A closer look at Whitmer's proposed $507M boost in Michigan K-12 spending
LANSING, Mich. – Democratic Gov. Gretchen Whitmer on Tuesday will propose a $507 million increase in state K-12 classroom spending in her first budget.
Here are some details:
— The plan will include $235 million in additional base aid along with $120 million more for special education, an extra $102 million for economically disadvantaged and other at-risk students, and $50 million more for career and technical education students.
— It will propose tripling the number of literacy coaches statewide from 93 to 279. Whitmer wants to drop a requirement that county-level districts split half of the cost, and instead have the state fund them entirely. The coaches have been hired in recent years to help local districts and charter schools in advance of a law that, starting next academic year, requires third-graders to be held back if they lag in reading.
— The minimum per-student allowance — which most districts receive, including charters — would increase from $7,871 to $8,051, a $180 increase. Districts at the higher end would get $8,529, or $120 more than the current $8,409 allotment.
— Whitmer will call for a new “weighted” K-12 funding formula to factor in higher costs for certain students. Funding for at-risk students would be distributed as a multiplier on top of the base grant. The new vocational funding would be apportioned similarly, while existing funds would be split as they are under current law.
— Whitmer’s proposed boost on spending for at-risk students, to $619 million — a 20 percent increase — would be the third spike in five years. The funds help schools provide additional supports, such as tutoring and counseling, to low-income and other disadvantaged students who account for half of Michigan’s 1.5 million students. The funding would equate to $894 per at-risk student, up from about $720.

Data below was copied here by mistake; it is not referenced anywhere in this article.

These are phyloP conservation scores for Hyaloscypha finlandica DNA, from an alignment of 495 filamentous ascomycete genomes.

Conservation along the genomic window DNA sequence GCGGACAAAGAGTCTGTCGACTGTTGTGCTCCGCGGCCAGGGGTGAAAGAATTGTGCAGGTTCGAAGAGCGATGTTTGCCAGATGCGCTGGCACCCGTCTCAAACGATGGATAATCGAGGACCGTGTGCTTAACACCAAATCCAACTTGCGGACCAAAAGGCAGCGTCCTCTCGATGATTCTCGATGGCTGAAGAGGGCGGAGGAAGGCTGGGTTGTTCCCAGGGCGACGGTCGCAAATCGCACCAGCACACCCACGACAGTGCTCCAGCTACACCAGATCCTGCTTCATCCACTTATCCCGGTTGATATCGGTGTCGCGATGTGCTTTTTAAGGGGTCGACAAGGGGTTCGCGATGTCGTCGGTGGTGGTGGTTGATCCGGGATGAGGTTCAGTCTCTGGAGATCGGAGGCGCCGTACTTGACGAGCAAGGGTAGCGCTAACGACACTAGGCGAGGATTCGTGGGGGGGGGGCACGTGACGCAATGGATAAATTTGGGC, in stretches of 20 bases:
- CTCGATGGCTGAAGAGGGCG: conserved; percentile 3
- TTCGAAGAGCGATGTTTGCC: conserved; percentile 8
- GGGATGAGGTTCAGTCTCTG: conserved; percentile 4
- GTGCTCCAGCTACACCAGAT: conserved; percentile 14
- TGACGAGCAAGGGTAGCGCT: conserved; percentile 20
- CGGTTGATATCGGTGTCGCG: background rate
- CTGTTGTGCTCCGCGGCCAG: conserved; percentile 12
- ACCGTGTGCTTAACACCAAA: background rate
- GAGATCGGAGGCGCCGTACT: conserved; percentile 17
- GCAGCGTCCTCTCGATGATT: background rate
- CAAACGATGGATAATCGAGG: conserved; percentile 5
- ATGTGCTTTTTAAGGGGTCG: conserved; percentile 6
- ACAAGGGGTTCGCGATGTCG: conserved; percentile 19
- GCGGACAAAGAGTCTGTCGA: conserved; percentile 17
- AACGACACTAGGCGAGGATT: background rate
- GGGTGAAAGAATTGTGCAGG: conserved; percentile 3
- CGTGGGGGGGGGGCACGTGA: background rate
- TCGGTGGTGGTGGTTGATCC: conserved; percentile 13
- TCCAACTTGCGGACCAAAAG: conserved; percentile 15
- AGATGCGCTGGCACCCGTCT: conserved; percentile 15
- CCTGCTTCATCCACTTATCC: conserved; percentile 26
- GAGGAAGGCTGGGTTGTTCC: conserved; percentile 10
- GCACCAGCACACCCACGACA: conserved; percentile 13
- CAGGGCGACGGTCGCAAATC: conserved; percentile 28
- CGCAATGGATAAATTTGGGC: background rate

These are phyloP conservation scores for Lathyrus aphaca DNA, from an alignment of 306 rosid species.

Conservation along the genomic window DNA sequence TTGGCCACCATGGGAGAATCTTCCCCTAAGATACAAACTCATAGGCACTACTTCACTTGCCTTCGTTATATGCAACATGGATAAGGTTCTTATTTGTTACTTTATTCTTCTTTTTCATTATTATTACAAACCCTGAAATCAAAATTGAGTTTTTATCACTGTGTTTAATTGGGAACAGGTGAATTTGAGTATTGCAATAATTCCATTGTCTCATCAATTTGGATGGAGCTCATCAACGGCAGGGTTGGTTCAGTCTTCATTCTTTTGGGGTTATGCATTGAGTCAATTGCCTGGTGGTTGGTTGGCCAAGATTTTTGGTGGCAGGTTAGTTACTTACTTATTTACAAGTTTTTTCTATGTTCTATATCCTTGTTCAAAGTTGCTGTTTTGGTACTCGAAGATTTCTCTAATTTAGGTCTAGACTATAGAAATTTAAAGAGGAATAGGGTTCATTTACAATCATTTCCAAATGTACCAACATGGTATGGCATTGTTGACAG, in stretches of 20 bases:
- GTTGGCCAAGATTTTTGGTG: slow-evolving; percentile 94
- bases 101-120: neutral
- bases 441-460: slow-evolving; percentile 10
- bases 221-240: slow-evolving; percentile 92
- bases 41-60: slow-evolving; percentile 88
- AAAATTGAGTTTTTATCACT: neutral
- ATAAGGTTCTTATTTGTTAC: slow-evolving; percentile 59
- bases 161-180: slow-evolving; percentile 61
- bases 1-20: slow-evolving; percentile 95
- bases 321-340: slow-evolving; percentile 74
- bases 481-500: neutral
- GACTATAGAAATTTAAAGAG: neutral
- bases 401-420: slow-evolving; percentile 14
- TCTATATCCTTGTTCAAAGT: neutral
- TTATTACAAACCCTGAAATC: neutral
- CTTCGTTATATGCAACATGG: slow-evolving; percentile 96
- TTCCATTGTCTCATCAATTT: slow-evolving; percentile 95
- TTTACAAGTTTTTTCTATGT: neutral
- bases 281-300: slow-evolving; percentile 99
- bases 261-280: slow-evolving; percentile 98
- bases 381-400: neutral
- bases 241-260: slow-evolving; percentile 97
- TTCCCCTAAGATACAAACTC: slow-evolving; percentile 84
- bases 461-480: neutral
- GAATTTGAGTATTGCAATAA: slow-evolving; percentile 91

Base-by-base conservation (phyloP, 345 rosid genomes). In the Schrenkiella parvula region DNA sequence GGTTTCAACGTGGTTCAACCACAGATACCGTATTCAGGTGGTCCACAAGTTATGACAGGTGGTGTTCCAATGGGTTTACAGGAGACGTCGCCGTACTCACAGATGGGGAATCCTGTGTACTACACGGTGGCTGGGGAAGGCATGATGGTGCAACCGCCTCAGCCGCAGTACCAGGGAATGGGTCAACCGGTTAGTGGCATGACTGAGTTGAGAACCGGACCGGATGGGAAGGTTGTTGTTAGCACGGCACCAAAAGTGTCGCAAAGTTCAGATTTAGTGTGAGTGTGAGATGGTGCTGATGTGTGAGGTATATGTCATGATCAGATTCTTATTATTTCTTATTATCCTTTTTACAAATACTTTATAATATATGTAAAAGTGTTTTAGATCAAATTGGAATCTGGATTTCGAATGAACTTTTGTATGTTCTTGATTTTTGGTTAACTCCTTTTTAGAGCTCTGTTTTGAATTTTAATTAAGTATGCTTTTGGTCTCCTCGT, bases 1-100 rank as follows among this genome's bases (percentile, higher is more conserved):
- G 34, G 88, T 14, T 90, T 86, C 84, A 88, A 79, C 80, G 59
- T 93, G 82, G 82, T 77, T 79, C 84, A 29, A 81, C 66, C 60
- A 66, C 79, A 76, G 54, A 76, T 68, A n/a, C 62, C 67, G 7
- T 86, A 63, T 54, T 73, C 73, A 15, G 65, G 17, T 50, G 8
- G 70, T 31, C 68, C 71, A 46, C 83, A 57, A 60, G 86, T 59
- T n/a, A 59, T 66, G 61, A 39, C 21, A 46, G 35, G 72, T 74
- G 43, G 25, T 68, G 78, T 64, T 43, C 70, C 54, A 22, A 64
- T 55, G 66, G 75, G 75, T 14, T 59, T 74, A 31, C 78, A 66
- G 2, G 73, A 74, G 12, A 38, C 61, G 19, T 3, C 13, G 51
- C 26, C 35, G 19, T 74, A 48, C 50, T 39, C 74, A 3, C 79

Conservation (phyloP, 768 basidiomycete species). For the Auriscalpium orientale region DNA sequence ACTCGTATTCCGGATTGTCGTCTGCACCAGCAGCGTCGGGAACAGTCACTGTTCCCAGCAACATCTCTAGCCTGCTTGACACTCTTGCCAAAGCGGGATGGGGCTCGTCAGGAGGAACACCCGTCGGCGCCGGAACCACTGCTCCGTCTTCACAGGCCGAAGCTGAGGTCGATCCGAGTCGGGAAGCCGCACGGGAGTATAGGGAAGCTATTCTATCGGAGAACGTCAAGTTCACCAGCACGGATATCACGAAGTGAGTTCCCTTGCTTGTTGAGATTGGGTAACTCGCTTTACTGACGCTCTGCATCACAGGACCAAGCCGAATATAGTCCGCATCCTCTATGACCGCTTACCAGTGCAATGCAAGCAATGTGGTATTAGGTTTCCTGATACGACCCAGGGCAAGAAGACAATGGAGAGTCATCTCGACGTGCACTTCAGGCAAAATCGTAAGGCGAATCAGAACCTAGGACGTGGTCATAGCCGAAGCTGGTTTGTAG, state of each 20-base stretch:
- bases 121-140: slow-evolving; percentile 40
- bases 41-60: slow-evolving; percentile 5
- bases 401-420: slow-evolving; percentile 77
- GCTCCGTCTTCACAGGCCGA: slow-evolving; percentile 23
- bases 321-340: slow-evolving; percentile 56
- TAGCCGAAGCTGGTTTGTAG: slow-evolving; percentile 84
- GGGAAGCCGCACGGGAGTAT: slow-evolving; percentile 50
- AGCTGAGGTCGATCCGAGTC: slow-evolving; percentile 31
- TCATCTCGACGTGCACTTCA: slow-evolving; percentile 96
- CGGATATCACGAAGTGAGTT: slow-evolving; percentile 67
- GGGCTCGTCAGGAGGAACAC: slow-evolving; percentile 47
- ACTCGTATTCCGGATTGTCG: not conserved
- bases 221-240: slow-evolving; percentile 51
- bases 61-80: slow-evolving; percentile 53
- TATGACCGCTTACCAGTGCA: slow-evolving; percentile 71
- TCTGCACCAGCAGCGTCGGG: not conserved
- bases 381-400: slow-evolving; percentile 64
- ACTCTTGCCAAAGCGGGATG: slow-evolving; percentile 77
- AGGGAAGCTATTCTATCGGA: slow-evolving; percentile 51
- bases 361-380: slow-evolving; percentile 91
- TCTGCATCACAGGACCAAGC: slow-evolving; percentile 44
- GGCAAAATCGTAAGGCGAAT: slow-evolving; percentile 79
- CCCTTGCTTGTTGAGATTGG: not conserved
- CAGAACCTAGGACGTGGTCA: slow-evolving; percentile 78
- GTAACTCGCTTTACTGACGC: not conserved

— Overall spending on career and tech education, or CTE, would more than double to $109 million. Schools now get $25 for each ninth- through 12th-grader enrolled and another $25 for each student learning “critical skills.” Districts could qualify for $487 per CTE student under Whitmer’s budget. Whitmer has been emphasizing the need to better prepare people to enter the workforce.
— Michigan currently either reimburses districts for about 28 percent of the expense for a student with a disability, including 70 percent of transportation costs, or gives them the base allotment — whichever is greater. Whitmer’s proposal would increase the reimbursement rate by 4 percentage points, to 32 percent. A 2017 state study found that special education students lagged behind children with disabilities in other states and the system was badly underfunded, forcing schools to divert nearly $700 million annually from their operating budgets to fill the shortfall.
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